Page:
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For 2013, the all-wheel-drive (AWD) Carrera 4 models (4 and 4S, in both coupe and cabriolet bodies) migrate to the new longer-wheelbase, seventh-generation platform (designated 991) introduced last year on the rear-drive Carrera models. Only the Turbo models remain on the previous (997) architecture.
The Carrera Coupe and Cabriolet and Carrera S Coupe and Cabriolet versions of the 2012 Porsche 911 bring forth numerous efficiency-focused technologies: a new electro-mechanical steering system that runs only when power boost is needed, an auto stop/start system that shuts off the engine at stoplights, a "sail" feature that allows the engine to idle when coasting downhill, and the first 7-speed manual transmission used in a passenger car.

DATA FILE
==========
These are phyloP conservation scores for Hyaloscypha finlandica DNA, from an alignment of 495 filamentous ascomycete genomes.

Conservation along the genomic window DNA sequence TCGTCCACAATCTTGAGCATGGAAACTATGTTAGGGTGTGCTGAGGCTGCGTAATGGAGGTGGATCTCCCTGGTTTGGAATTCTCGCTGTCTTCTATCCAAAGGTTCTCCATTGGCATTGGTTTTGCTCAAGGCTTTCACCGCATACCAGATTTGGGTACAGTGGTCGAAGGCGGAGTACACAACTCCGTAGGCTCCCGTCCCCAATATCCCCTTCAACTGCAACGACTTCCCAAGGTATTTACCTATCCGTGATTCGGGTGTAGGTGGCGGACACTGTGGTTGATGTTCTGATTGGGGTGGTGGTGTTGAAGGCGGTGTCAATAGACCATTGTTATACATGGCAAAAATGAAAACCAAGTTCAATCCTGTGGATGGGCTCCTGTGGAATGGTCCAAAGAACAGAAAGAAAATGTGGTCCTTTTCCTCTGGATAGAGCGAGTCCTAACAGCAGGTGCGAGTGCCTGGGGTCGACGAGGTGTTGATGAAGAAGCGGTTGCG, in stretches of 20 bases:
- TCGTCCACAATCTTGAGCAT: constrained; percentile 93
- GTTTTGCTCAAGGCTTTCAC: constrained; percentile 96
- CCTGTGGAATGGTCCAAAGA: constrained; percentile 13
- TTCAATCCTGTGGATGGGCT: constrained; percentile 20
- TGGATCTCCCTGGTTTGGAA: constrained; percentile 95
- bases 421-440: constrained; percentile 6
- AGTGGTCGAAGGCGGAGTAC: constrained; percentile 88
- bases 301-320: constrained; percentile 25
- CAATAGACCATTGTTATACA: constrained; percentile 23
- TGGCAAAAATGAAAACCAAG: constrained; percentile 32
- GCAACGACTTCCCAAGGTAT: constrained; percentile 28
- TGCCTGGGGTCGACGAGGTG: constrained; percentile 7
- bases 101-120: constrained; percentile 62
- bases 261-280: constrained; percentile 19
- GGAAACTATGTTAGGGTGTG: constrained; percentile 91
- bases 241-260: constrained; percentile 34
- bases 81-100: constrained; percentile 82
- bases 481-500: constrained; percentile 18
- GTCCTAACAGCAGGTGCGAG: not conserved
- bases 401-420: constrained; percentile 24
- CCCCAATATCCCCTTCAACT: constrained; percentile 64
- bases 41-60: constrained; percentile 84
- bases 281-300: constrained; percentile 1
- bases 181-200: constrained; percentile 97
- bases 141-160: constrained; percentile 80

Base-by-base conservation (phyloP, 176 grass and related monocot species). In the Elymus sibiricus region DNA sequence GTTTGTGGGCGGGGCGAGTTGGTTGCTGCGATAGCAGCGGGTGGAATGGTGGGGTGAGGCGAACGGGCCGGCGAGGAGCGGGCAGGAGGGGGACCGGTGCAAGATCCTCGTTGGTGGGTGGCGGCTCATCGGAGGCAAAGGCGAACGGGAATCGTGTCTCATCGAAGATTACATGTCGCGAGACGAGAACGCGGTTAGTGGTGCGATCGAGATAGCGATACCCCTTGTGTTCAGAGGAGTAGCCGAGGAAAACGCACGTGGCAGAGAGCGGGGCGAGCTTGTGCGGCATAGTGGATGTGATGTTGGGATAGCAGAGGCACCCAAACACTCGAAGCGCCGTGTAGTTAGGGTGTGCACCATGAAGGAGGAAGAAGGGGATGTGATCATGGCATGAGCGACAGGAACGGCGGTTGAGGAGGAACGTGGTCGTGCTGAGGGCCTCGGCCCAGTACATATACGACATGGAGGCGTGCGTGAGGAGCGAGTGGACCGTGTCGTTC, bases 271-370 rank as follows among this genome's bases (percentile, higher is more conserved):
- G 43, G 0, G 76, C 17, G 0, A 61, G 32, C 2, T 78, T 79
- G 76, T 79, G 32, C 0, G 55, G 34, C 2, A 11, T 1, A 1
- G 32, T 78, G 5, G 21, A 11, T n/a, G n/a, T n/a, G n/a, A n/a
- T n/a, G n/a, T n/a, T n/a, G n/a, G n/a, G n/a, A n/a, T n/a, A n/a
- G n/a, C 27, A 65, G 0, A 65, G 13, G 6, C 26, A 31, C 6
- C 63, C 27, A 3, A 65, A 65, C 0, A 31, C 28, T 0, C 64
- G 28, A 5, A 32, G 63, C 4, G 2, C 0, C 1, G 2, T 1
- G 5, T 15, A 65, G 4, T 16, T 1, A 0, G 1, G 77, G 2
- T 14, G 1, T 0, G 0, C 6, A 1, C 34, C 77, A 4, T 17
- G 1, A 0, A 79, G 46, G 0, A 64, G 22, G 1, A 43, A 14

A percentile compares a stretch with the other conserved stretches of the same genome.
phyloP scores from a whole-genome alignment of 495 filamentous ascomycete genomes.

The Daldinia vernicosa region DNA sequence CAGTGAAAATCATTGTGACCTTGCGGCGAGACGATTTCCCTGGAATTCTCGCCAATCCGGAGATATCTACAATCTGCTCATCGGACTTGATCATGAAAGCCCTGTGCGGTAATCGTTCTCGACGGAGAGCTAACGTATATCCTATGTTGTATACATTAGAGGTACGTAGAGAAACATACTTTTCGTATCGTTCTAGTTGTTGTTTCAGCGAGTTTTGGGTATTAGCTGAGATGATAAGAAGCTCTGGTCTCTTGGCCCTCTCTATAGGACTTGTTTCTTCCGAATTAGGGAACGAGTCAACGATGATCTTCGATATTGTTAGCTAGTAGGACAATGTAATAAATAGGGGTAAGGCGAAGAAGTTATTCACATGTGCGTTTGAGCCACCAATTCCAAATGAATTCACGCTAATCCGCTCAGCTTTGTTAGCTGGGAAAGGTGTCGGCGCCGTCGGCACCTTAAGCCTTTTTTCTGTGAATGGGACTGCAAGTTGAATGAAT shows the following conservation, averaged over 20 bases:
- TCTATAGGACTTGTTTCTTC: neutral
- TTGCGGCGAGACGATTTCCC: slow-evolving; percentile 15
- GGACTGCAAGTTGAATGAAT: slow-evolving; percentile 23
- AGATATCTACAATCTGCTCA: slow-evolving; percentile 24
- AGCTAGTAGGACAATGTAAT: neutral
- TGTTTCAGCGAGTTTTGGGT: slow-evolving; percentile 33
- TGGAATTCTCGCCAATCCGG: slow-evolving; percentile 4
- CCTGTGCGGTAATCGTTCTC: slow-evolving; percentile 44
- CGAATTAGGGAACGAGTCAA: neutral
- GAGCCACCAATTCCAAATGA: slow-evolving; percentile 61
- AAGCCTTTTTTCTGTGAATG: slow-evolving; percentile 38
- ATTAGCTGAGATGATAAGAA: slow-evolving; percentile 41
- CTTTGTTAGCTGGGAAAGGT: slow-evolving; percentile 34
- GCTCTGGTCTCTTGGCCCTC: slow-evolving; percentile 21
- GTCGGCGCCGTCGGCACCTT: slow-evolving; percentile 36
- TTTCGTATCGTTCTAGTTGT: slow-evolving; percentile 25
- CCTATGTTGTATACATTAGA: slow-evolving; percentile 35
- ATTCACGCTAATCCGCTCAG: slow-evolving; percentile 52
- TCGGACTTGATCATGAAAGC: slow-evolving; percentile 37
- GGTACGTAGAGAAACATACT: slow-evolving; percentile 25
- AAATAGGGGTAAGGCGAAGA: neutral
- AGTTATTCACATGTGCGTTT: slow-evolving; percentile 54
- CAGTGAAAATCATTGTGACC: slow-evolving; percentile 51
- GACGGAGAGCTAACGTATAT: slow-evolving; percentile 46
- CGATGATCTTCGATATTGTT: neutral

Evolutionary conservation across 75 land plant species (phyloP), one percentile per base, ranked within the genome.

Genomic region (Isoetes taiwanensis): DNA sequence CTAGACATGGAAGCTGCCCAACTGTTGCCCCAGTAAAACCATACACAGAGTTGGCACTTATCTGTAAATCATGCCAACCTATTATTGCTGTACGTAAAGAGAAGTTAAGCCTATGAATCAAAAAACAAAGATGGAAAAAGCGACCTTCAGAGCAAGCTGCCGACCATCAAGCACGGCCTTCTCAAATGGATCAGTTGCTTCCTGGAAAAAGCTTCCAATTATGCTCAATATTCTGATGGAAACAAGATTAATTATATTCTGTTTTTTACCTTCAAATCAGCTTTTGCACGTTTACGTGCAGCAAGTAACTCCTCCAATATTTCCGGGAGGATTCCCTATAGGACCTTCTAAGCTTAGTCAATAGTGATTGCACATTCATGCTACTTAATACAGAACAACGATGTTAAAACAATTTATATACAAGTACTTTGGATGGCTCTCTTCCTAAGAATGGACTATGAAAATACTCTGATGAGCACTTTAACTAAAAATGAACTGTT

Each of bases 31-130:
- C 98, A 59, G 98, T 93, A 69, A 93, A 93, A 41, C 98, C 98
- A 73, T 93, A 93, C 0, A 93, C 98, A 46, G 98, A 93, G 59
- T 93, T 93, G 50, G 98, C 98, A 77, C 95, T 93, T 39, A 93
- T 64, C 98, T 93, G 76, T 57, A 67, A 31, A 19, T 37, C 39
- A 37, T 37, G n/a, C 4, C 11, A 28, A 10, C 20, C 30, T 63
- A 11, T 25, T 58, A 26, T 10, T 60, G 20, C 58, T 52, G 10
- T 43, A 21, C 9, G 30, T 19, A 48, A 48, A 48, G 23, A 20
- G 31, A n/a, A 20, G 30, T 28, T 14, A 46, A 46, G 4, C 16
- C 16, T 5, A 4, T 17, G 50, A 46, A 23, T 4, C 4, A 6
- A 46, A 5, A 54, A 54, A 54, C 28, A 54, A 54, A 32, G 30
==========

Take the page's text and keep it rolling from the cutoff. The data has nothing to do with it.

Changes made to the Porsche 911 for 2009 include modest exterior alterations and new LED-running lights. The biggest changes occur under the boot where heavily revised engines and a new twin-clutch transmission help the 911 keep pace with the march of advancing technology.
Few cars wear the mantle of automotive icon as righteously as the Porsche 911. Every modern 911 variant embodies the distinguished charms of its forebears while offering significantly improved performance and refinement. With this year's debut of the range-topping Turbo and Turbo S models, the Porsche 911 lineup at last concludes its slow-yet-steady migration to the newest 991-generation platform, which builds upon the 911's signature rear-engine layout by incorporating lightweight materials, a longer wheelbase and increased structural rigidity. Because prices range between $85,000 and $190,000, the 911's competitive set spans from the comparatively affordable Lotus Evora and Jaguar XK to the upper-crust Audi R8 and Aston Martin Vantage. While all are exceptional alternatives, it's tough to bet against the most celebrated sports car in history: the Porsche 911.